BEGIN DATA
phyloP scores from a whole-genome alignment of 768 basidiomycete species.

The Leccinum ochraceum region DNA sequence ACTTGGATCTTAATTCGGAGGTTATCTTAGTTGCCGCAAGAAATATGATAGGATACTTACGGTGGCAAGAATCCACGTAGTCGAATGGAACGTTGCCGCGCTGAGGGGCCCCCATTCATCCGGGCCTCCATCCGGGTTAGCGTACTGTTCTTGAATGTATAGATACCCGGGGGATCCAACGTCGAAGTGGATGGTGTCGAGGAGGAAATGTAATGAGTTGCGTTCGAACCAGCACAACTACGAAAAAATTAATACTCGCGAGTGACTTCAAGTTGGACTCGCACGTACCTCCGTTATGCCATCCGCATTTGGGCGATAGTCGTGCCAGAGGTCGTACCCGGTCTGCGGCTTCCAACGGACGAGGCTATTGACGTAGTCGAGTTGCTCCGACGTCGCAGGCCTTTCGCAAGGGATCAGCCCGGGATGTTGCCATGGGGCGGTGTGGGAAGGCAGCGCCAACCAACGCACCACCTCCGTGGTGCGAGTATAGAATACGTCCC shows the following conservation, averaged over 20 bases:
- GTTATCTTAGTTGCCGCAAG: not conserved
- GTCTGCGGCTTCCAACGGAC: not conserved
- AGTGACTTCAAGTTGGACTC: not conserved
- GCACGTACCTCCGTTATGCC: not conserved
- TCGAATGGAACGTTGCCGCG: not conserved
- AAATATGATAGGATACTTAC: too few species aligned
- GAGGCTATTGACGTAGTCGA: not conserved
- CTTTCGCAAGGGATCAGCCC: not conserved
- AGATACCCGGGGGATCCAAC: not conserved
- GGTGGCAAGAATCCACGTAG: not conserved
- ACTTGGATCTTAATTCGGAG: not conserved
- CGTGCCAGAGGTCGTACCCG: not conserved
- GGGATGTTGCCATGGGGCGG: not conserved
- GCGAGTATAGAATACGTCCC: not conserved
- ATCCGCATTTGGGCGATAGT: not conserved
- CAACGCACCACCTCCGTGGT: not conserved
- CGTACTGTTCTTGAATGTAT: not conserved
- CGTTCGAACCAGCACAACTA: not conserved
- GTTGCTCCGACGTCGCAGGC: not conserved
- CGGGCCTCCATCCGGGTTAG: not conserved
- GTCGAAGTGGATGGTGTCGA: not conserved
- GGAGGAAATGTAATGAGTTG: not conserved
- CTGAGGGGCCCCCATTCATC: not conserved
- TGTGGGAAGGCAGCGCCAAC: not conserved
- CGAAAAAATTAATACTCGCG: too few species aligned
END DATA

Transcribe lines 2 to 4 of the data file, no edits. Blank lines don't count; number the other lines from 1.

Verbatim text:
The Leccinum ochraceum region DNA sequence ACTTGGATCTTAATTCGGAGGTTATCTTAGTTGCCGCAAGAAATATGATAGGATACTTACGGTGGCAAGAATCCACGTAGTCGAATGGAACGTTGCCGCGCTGAGGGGCCCCCATTCATCCGGGCCTCCATCCGGGTTAGCGTACTGTTCTTGAATGTATAGATACCCGGGGGATCCAACGTCGAAGTGGATGGTGTCGAGGAGGAAATGTAATGAGTTGCGTTCGAACCAGCACAACTACGAAAAAATTAATACTCGCGAGTGACTTCAAGTTGGACTCGCACGTACCTCCGTTATGCCATCCGCATTTGGGCGATAGTCGTGCCAGAGGTCGTACCCGGTCTGCGGCTTCCAACGGACGAGGCTATTGACGTAGTCGAGTTGCTCCGACGTCGCAGGCCTTTCGCAAGGGATCAGCCCGGGATGTTGCCATGGGGCGGTGTGGGAAGGCAGCGCCAACCAACGCACCACCTCCGTGGTGCGAGTATAGAATACGTCCC shows the following conservation, averaged over 20 bases:
- GTTATCTTAGTTGCCGCAAG: not conserved
- GTCTGCGGCTTCCAACGGAC: not conserved